The Winchcombe meteorite has undergone new research, which has demonstrated just how quickly the atmosphere may contaminate space objects that fall to Earth.
The meteorite was the first to be discovered on UK soil in almost 30 years when it landed in Gloucestershire in February of last year.
A domestic driveway contained fragments that were found several hours after it reached the atmosphere. Six days later, further parts were discovered in a sheep field.
The findings demonstrate that despite the meteorites’ speedy recovery, the fragments immediately through numerous “terrestrial phases”—salts and minerals that formed from their surfaces interacting with the moist environment in where they landed.
The results might guide future initiatives to safeguard newly discovered meteorites. They might also assist geological trips to asteroids and other planets in ensuring that their samples are clear of pollutants from Earth when they return to our world.
Laura Jenkins, a student at the School of Geographical & Earth Sciences at the University of Glasgow, is the paper’s primary author.
She stated: “Understanding the asteroids they came from and how they formed can be gained through analysis of meteorites. The asteroids that accompany Winchcombe and other meteorites like it may have brought water to Earth, providing it with enough water to build its distinctive oceans. Winchcombe and other meteorites like it contain extraterrestrial water and organics.”
However, a meteorite alters and loses information when exposed to pollutants from the earth, particularly moisture and oxygen.
A team of academics led by the University of Glasgow investigated two tiny fragments of Winchcombe for indications of terrestrial alterations and described their findings in a new publication published in the journal Meteoritics & Planetary Science.
They examined the samples’ surfaces using transmission electron microscopy, scanning electron microscopy, and Raman spectroscopy. The fragments from the driveway were used for one sample, and those from the sheep field were used for the other.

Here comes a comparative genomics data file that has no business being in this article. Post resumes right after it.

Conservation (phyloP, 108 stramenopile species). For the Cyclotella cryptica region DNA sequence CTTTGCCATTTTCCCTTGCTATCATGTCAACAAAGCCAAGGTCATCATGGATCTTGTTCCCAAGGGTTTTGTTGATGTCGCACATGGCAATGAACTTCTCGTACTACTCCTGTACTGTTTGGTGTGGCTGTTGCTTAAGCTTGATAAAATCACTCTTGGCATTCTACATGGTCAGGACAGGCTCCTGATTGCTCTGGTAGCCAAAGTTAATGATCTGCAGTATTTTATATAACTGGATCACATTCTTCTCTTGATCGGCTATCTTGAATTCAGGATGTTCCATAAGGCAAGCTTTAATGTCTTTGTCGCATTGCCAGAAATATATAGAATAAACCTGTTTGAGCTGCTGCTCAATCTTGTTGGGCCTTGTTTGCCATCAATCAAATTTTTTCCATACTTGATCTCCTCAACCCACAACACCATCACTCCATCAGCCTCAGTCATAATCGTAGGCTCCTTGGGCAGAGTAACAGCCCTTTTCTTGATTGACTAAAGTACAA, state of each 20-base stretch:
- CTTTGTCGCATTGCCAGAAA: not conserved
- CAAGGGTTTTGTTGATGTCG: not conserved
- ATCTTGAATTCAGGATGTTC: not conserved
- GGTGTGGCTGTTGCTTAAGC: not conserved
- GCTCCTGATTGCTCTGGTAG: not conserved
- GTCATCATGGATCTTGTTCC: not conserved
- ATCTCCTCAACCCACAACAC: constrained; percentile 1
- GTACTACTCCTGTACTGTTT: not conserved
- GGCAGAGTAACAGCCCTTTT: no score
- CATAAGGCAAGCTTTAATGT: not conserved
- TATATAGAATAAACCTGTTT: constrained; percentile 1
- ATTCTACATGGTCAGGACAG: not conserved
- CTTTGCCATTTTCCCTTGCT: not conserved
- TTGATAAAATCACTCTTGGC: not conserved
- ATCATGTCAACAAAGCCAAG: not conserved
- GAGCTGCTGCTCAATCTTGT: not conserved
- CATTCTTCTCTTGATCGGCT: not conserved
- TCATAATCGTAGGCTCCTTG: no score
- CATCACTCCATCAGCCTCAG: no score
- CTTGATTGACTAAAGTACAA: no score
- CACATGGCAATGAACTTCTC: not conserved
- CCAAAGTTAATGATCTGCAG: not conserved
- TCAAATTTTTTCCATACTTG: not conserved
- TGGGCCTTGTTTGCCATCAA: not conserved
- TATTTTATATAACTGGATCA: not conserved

They discovered that the fusion crust of samples taken from the sheep field had two types of salt—sulfates of calcium and calcite—formed on it. Meanwhile, they noticed that the sample obtained from the driveway included halite, also known as table salt.
When meteorites melt during their ferocious entrance into the Earth’s atmosphere, a peculiar substance called the fusion crust is created. The scientists come to the conclusion that since the sulfates were found on the fusion crust’s exterior, they most likely formed after the object touched down due to exposure to the moist conditions of the sheep field.
“In addition to aiding in our knowledge of their creation, knowing which phases in meteorites like Winchcombe are extraterrestrial and which are terrestrial can help us relate meteorites that have landed on Earth to samples returned by sample return missions. The asteroids in our solar system and their impact on the evolution of Earth can be better understood.”
Dr. Luke Daly, one of the paper’s co-authors, is a lecturer at the University of Glasgow and a member of UKFall, the observation network that discovered the Winchcombe meteorite and determined its landing location.
The largest fragment of the Winchcombe meteorite was found in a sheep field by volunteer Mira Ihasz, and Dr. Daly headed the search team that found it.
We have always known that meteorites’ surfaces are impacted by exposure to the atmosphere, but this is the first time we have been able to observe how quickly the process may get started and develop, the scientist claimed.
“Thanks to the monitoring of the UKFall network and the efforts of the volunteers who helped us recover the largest pieces from the field, we were very fortunate to be able to recover the Winchcombe meteorite so fast.”
This study emphasizes how important it is to continue keeping an eye on the skies and to form search teams as soon as meteorites are sighted.